There are four tiers of gifted service in my district. The first two are essentially classroom differentiation, the third is a pull-out program, and the fourth is a full-day gifted program. In order to get into the highest two tiers, students have to be screened. Those screenings look at IQ testing (CogAT, NNAT, and any private testing parents may have done), parent information, behavior rating scales, work samples, and any other pertinent information. It's a fairly involved process. The highest level in particular is taken extremely seriously. I was part of the committee last year. They put hundreds of people in a room, six to a table, don't let you say a word, and you do nothing but look at files ALL. DAY. LONG. And it takes place over seven days (luckily they only wanted classroom teachers for one day). Four votes either way made a decision, a split decision went to an even more intense committee.

    Decisions about levels 1, 2, and 3 happen on a yearly basis. For level 4, once students are in, they are IN unless parents take them out.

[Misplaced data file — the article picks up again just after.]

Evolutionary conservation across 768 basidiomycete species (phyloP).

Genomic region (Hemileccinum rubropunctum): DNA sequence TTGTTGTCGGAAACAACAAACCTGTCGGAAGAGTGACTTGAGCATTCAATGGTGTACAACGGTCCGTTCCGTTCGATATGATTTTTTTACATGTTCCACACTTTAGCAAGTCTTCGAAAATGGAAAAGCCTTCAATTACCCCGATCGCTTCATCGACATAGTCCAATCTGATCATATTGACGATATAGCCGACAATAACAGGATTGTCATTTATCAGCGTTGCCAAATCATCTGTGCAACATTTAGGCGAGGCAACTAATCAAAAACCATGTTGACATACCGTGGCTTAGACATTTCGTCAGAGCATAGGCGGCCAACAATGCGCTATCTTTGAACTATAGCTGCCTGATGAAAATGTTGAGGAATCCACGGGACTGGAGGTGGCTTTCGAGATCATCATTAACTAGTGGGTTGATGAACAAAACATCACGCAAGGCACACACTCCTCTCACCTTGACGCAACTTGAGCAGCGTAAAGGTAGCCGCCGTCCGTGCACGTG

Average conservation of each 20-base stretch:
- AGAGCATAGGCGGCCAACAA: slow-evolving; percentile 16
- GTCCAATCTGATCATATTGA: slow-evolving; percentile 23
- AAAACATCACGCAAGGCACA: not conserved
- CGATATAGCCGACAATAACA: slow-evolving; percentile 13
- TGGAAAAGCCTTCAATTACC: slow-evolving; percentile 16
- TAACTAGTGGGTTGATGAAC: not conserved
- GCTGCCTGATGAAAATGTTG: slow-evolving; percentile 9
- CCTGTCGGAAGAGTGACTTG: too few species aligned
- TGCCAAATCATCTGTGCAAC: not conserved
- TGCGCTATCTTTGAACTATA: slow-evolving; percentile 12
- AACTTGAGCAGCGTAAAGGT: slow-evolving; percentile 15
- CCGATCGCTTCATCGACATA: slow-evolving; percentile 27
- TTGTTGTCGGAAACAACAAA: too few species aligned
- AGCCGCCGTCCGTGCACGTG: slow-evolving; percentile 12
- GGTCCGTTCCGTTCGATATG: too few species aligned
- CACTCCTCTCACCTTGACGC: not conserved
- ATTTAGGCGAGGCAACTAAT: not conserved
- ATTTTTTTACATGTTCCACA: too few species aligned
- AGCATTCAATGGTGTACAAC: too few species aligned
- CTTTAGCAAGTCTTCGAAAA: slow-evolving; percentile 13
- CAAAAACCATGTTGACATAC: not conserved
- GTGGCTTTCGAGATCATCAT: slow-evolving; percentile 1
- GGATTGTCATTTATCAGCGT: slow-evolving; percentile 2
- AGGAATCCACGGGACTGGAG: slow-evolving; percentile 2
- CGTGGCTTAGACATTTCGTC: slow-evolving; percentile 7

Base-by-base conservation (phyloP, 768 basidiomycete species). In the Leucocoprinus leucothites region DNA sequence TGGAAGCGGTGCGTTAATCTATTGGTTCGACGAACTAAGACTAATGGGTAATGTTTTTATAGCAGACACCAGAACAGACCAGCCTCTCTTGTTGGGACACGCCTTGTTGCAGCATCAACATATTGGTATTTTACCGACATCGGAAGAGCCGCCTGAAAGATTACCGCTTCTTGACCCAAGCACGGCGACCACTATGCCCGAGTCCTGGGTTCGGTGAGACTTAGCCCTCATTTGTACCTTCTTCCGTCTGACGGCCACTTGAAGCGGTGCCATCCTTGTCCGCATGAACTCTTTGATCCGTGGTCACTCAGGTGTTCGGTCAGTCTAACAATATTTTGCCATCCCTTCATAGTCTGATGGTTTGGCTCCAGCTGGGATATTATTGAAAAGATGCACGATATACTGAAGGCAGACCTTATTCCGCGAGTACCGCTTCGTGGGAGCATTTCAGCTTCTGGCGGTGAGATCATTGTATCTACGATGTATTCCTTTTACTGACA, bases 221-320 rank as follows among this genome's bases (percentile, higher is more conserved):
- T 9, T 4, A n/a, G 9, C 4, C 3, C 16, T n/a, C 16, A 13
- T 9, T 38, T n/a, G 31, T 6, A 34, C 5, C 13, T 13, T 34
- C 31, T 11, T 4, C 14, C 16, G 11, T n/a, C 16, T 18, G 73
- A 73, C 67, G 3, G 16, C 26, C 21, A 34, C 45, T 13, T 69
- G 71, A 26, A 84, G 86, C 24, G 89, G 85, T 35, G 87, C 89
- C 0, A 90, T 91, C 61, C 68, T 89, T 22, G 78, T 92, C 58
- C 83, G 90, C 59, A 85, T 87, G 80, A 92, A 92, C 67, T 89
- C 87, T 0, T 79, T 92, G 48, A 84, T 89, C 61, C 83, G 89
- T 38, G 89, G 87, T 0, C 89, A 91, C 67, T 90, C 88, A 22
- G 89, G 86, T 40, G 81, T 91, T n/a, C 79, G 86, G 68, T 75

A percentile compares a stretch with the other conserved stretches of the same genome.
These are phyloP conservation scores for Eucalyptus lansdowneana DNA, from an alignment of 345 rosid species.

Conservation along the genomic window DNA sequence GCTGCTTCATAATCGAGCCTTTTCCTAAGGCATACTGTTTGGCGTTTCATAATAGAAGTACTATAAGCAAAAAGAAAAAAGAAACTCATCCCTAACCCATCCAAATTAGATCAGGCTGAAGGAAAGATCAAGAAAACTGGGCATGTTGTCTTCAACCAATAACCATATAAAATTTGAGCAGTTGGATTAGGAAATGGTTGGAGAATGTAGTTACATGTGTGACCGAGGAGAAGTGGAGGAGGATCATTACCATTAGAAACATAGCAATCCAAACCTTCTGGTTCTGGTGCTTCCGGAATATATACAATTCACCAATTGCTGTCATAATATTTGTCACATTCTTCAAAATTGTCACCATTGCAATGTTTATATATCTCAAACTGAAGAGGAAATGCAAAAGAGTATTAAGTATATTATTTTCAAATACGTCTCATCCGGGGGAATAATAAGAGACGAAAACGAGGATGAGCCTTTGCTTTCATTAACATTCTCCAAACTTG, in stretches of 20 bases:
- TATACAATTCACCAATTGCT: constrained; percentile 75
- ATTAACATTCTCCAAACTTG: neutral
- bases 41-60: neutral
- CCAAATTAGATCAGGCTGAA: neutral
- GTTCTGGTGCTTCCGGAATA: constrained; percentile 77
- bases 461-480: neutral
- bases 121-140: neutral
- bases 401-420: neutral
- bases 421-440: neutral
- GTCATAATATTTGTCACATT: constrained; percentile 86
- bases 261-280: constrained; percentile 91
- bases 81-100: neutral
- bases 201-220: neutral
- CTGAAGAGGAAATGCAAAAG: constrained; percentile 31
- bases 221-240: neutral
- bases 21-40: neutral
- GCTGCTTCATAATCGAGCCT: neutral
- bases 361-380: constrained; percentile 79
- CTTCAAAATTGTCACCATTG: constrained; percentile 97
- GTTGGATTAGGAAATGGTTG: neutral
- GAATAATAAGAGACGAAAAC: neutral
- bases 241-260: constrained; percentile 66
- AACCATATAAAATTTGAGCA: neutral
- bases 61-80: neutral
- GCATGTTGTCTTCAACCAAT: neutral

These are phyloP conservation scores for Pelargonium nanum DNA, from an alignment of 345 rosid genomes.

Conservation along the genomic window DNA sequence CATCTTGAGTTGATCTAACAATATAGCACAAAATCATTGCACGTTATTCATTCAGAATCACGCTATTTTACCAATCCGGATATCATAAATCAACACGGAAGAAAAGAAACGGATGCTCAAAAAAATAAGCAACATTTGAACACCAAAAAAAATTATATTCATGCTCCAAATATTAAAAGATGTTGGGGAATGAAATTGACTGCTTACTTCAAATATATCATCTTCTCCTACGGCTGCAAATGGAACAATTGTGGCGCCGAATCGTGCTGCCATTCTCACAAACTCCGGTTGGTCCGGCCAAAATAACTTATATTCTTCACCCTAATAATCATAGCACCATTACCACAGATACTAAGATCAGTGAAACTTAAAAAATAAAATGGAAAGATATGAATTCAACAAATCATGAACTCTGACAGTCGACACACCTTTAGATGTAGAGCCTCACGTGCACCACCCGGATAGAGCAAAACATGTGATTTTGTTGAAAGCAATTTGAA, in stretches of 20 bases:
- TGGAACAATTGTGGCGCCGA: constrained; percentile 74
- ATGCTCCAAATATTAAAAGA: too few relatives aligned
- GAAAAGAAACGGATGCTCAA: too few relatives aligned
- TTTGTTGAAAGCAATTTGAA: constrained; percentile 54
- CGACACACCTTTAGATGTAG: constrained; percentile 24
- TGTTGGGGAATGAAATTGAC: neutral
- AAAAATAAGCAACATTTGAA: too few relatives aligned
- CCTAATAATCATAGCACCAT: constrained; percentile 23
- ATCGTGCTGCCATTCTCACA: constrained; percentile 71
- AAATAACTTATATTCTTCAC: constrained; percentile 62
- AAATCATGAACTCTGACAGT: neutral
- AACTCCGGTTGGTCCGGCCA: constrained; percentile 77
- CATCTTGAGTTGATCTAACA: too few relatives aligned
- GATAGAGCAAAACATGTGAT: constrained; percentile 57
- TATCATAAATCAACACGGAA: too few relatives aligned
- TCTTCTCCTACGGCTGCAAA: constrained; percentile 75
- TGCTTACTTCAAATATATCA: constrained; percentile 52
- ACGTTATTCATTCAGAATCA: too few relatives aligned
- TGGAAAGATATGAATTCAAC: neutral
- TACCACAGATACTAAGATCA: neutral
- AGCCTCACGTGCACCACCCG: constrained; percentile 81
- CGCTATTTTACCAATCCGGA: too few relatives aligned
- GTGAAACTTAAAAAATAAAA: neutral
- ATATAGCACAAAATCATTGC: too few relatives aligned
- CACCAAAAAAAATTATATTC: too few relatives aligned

7. KinderCowgirl

    KinderCowgirl Phenom

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    Yeah, I've never heard of the kids being the ones who receive notifications-all ours are mailed to their parents at home, everything is kept very confidential.

    In our district qualification is only based on testing (so I have seen truly gifted kids not qualify because like you said, they may just not be good testers or may not have the same academic experiences to score well). But once they qualify they keep that label until 5th Grade, where they have to re-apply-unless there's a major drop in grades or behavior.
     
  8. ku_alum

    ku_alum Aficionado

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    Same for us.

    I'm not a mom. Keep that in mind.

    My gut reaction is that one test doesn't make sense. My gut reaction is that the notification process was wrong.

    But, my next thoughts are: would I have had a problem with the one test and the notification process if my (imaginary) child had qualified for the program ... if 'yes' had been circled?

    If you answer yes to part 2, then I think it makes sense that you are upset and would question the school. If you answer no, I think it makes sense that you console your child through this and mark it up as a life lesson.

    I almost deleted this ... I always feel strange about discussing parenting when I'm not a parent.

    OP is one of my faves, I hope I don't offend.
     
  9. gr3teacher